I noticed the glowing screen syndrome last year, but the runaway never happened. I now realize that my wimpy power supply is what saved me. The plate and screen were fed from the same (already tapped out) source. Last night I had the plate connected to its own supply which was set on 600 volts and can source 1.5 amps.

Quote:
Or turn the powerdrive upside down, so that pullup is resistive, and the MOSFET is what yanks it back toward ground...
That is what I am trying to avoid with the PowerDrive. I want to be able to slew the grid in the positive direction quickly. It is necessary for A2 operation in normal control grid drive. The pull down is only needed to discharge Mr. Miller.

Now, it is time so stop typing and hook up some fresh tubes!
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Old 19th November 2009, 05:25 AM   #7
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I was just looking at my stash of 18GB5/LL500s last night. I like their tall, slim form factor. What I don't like is their 275V plate voltage rating. Since these are, after all, horizontal output tubes, I assume that this plate rating can be played with somewhat, especially in a screen drive context. Still, this does tend to limit the output power as compared to some of the tubes with less challenged plate voltage ratings. I may just decide to just let it rip and run a pair of these at 400V B+ to see what I can squeeze out of them in a screen drive P-P amp the peak cathode current is in line with the rest of its squatty little 17.5W brethern, so I can reasonably expect as high a peak power. Am I getting a little jaded, or does 45-60W/channel seem to be insufficient motivation to pursue a screen driven P-P design using these tubes?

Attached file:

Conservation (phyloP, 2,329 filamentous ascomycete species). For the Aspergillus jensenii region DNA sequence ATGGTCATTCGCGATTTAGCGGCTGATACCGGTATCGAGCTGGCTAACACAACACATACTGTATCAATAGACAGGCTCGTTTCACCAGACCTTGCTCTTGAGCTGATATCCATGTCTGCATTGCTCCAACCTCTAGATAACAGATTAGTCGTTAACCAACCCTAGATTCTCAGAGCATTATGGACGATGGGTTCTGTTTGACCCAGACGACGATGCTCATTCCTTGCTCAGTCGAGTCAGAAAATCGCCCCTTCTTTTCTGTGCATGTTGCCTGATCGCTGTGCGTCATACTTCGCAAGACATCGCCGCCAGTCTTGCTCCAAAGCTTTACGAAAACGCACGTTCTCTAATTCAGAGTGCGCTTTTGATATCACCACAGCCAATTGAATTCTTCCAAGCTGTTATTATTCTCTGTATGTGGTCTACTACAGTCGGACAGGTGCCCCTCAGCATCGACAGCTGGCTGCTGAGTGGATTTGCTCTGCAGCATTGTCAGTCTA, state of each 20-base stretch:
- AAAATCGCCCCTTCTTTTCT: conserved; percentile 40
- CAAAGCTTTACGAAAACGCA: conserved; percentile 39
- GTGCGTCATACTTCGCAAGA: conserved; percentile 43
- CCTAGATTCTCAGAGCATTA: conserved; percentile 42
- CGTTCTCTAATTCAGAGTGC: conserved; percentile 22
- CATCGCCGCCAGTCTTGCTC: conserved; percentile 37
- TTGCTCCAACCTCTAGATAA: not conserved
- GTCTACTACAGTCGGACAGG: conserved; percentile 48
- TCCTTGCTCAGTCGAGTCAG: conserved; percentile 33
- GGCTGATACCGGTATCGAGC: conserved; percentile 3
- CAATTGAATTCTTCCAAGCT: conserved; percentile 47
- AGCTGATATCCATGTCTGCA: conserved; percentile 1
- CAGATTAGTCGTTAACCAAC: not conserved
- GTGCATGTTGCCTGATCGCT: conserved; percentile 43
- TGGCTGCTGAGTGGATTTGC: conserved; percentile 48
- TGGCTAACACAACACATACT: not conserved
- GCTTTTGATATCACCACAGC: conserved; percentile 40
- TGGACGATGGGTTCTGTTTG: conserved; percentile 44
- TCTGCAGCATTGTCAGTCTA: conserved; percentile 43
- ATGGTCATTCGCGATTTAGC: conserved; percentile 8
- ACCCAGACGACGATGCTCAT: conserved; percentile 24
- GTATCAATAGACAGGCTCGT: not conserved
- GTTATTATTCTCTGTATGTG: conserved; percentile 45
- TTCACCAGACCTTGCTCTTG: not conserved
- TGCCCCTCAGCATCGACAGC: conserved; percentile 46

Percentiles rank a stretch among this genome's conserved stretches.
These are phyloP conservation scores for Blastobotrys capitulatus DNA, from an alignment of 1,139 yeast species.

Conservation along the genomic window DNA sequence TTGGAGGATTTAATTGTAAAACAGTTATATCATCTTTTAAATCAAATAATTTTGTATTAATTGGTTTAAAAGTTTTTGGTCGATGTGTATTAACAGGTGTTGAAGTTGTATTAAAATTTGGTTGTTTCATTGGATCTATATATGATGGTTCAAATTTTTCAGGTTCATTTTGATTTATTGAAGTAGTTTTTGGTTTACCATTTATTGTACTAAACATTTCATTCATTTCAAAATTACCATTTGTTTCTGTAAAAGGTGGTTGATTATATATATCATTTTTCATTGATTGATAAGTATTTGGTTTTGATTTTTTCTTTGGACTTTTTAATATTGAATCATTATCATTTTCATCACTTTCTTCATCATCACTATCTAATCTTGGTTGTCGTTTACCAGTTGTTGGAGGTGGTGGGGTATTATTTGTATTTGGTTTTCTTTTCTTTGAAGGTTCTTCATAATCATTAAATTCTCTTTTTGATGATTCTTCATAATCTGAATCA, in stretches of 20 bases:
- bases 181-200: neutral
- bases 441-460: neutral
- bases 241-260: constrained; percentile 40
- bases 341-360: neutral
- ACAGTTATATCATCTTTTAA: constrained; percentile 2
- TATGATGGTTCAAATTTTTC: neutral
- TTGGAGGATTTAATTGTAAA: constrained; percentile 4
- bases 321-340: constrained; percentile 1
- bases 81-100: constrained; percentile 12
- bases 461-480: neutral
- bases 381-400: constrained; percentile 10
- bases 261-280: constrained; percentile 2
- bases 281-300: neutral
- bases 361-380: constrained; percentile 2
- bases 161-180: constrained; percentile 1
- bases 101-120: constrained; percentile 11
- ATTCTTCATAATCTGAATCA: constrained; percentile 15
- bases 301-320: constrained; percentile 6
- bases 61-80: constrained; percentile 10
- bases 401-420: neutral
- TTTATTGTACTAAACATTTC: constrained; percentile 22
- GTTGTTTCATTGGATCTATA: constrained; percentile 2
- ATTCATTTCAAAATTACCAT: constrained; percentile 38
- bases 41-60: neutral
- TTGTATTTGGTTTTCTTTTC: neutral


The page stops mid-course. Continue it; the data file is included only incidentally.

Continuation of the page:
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Old 19th November 2009, 06:30 AM   #8
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Quote:
Originally Posted by kenpeter View Post
Perhaps your screen powerdrive needs an active pulldown to
survive those glow situations. Maybe something like a White
Source Follower?....

Or turn the powerdrive upside down, so that pullup is resistive,
and the MOSFET is what yanks it back toward ground...
Or turn the follower upside-down and use an active pullup - allows a depletion mode FET to be used for the pullup in a mu-follower configuration. Low impedance drive in both directions.
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Old 19th November 2009, 07:17 AM   #9
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I already use active pulldown on all the cathode followers I've done so far - depletion mode devices are no mystery - wish there were more of them.
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Old 17th January 2010, 03:10 PM   #10
kegger is offline kegger  United States
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Did you ever try these tubes out?

I'm running an SE,UL amp with EL500/6GB5 at roughly 300v plate to cathode an 60ma.
I'm using a 2.5k output with no feedback, these things sound really really nice as well.
(it's been running on an off for about a year, very stable at these parameters anyway)

I was running 6SL7 direct coupled to 6SN7 CF, I thought with the bias voltage they'd
be a bit more difficult to drive or least need some voltage gain but the amp was "way"
to sensitive, turned out just the mu of a 6SN7 was enough gain, I also had some plate
to grid feedback in there, turned out to be better with no feedback. Quite nice tubes!
(if running conventional I'd say an mu of around 30 is a good solid voltage gain stage)